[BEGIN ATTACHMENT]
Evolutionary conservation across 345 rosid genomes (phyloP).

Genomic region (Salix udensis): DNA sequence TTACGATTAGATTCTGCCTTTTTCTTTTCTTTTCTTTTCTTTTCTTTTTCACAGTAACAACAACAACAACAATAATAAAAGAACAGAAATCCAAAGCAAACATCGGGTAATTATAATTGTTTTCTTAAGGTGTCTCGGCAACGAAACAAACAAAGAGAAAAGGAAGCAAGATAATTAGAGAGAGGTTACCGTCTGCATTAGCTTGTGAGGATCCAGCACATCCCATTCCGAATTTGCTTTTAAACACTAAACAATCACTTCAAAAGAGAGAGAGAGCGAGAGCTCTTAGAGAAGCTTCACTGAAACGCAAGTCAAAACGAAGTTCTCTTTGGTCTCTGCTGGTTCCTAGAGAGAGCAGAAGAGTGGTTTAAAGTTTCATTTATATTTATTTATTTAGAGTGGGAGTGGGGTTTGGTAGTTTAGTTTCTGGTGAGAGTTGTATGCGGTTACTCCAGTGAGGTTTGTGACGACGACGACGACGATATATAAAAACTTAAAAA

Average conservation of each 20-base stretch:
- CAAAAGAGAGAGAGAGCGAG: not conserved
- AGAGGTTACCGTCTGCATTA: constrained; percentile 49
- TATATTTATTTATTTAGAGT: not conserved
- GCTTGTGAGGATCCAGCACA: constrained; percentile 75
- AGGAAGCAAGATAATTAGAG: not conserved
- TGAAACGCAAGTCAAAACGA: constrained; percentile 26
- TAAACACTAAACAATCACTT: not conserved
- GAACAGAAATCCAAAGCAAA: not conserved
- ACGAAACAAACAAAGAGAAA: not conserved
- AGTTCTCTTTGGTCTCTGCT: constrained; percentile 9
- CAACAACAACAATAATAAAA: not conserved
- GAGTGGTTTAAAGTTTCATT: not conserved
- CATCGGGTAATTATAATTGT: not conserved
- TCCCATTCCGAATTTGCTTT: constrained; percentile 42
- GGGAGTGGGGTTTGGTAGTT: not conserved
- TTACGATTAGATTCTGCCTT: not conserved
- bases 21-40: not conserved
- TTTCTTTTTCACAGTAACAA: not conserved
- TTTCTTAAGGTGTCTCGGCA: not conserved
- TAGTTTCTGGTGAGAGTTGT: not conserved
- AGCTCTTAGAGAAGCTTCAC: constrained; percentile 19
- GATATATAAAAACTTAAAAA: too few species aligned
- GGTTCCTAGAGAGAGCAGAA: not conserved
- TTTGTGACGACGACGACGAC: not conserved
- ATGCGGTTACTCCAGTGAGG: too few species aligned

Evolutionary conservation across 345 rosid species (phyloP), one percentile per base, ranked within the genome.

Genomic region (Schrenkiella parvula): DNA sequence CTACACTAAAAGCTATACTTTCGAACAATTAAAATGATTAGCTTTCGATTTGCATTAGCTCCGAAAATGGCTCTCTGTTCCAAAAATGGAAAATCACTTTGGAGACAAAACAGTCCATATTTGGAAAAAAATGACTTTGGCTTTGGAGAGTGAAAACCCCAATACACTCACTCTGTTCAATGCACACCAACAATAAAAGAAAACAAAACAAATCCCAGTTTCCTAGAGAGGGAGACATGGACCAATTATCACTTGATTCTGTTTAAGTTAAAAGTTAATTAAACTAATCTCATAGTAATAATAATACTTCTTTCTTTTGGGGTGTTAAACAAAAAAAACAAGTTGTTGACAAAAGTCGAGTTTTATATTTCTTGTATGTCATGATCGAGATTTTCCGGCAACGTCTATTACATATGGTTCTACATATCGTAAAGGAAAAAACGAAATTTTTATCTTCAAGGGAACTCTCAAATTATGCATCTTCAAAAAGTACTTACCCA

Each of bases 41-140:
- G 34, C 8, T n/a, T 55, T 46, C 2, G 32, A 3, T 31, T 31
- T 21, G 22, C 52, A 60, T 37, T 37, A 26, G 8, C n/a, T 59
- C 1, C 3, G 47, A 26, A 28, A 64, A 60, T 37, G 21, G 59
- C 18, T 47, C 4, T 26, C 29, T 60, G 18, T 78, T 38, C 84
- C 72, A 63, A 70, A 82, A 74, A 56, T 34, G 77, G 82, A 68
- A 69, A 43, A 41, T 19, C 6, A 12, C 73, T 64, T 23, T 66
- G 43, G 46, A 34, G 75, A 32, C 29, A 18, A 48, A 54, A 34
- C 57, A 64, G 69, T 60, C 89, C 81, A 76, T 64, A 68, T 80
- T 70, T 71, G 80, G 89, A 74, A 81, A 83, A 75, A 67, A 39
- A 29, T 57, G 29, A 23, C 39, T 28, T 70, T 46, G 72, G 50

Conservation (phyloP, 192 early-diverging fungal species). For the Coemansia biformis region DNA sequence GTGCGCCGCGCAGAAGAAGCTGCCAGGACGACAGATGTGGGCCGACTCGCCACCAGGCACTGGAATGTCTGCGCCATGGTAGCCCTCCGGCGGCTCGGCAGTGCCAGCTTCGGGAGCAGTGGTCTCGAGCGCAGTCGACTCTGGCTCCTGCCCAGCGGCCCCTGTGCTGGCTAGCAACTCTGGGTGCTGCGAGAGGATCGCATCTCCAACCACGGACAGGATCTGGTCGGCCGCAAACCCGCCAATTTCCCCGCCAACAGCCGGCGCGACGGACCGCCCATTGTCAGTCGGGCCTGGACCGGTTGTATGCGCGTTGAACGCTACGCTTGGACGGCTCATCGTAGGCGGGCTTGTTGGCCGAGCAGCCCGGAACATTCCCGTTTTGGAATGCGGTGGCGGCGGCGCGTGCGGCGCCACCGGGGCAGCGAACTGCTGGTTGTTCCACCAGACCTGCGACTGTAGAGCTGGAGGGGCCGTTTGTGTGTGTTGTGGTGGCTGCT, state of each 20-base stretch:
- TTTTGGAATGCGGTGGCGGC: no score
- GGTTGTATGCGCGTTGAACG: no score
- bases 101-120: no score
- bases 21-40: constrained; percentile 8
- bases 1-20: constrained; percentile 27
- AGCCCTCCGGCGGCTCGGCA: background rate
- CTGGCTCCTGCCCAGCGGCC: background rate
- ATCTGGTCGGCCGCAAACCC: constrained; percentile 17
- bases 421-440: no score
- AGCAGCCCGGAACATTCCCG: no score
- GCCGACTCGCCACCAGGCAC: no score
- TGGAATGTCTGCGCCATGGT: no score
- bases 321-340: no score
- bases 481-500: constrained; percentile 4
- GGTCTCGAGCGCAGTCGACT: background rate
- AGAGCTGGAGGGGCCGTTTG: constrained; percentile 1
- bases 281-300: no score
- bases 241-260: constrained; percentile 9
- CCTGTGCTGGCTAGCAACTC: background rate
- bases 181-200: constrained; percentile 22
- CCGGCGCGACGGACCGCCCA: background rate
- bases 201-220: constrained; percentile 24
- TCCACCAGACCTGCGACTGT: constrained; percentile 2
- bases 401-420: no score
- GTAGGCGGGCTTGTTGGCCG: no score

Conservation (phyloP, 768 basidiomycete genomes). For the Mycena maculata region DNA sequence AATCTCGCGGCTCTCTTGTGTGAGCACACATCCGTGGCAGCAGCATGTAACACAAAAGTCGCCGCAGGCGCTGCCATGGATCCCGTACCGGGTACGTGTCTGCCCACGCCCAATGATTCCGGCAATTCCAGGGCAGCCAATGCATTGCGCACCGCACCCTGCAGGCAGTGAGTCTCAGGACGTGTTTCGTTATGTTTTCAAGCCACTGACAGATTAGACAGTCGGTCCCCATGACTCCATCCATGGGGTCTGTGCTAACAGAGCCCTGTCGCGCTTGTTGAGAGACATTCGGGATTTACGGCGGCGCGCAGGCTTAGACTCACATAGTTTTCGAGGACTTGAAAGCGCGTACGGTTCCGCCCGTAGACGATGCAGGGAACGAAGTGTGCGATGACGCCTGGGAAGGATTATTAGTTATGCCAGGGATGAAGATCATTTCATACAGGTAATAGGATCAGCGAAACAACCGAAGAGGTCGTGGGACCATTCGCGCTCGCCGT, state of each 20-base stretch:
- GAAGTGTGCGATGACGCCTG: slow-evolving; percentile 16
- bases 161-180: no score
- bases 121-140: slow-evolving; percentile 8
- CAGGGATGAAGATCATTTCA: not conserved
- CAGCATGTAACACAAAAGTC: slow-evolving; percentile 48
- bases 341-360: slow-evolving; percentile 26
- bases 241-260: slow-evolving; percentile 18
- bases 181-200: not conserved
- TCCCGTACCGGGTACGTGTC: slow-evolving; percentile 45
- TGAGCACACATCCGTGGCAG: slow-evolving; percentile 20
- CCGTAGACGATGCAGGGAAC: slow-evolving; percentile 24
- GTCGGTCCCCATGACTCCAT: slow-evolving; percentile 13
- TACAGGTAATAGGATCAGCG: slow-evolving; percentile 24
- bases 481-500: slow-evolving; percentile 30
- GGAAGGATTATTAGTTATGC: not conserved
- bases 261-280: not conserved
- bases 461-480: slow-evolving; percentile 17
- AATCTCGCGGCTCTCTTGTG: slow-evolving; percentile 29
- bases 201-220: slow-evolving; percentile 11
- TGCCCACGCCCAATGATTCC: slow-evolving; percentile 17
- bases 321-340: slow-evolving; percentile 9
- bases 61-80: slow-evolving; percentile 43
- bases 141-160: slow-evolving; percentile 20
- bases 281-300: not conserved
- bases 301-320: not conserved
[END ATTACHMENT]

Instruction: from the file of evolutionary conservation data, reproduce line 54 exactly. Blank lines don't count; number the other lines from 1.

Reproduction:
- TGGAATGTCTGCGCCATGGT: no score